…el ver que eran ellos los que ya me lo estaban bañando o dando de comer porque yo pasaba llorando, tirada en la cama, eso fue lo que me hizo a mi…claro, que era yo la que tenía que hacerme responsable de mi hijo y dejar que mis otros dos hijos tengan su niñez. …to see that it was they who were already bathing him and feeding him because I spent my time crying, lying in bed, that was what made me… Of course, it was I who needed to make myself responsible for my son and let my two other children have their childhood.

75 Protecting Family from Personal Problems
Yo no comparto con mi familia mis problemas porque no quiero molestarlos …cuando ellos me preguntan que como estoy yo les digo que bien o que a veces me siento triste para no preocuparlos y ya todo lo que siento lo cuento a la doctora I do not share my problems with my family because I do not want to bother them… when they ask me how I am doing I tell them that I am fine or that sometimes I feel sad so that I do not worry them and then everything that I feel I tell the doctor. a Mexican male in his mid 20s, went on to say that not only is it better to hold back experiences and the negative emotions associated with depression, but that it is best to withhold that information for the good of the family.

76 Protecting Family from Personal Problems
… es preferible uno hablar esas cosas con un particular que con la misma familia. Con mis hijos yo no hablo nada de lo que siento...pero fíjate, yo a veces me siento que seria bueno uno poder hablar con los hijos o con la familia y compartir el dolor que uno siente, pero al fin y al cabo lo que salen son problemas, mas problemas. … it is preferable for one to speak about those things with someone in particular than with your own family. With my children I do not say anything about what I feel...but you know I sometimes feel it would be good to be able to speak with one's kids or with the family and share the pain that one feels, but in the end what you get are problems, more problems.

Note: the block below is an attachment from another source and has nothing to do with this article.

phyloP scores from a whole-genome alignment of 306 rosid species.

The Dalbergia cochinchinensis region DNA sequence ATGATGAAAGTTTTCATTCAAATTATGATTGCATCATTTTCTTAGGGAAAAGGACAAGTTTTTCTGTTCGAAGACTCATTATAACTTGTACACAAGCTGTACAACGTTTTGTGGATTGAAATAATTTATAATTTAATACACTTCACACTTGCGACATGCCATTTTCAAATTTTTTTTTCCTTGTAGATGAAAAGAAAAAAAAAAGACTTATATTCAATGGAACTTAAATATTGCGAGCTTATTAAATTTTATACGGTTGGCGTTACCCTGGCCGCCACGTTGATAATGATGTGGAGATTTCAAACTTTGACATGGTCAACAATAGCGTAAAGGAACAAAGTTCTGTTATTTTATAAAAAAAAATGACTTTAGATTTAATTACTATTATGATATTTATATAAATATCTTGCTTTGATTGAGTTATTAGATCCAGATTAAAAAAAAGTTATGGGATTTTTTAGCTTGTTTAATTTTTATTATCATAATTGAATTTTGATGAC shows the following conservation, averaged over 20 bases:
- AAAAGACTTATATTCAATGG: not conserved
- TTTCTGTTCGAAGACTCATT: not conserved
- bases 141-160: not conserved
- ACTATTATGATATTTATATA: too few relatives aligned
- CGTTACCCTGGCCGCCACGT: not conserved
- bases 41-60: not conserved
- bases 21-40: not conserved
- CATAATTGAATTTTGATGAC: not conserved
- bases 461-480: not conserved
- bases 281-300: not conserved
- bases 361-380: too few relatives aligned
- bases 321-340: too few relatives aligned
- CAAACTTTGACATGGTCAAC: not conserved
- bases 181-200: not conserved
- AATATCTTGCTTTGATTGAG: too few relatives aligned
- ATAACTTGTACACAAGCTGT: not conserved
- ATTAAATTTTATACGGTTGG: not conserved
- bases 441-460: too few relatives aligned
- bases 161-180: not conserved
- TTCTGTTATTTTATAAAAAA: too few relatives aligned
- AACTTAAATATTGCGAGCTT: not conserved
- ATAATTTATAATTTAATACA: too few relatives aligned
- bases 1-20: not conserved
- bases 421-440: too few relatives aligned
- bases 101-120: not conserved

77 Family Influence Treatment Supportive family influence
60% of participants mentioned (n=18) Help access care Providing support and reminders to take medications Help to obtain medications Treatment Discouraging family influence 30% of participants mentioned (n=9) Expressed disagreement with the concept of depression as an illness or the need for medications as treatment. This was how we originally defined family influence when we were coding the transcripts. However, one question that I pose to you today, is whether you find that this definition significantly differs from what I just defined to you as familismo. Keep this question in mind as I present to you what I see as instances of positive and negative family influences, which DIFFER from familismo as a value. Then I will present to you several quotes that were originally coded as family influence (Not familismo), but which I am unclear if the distinction is clear.

78 Treatment Supportive Family Influence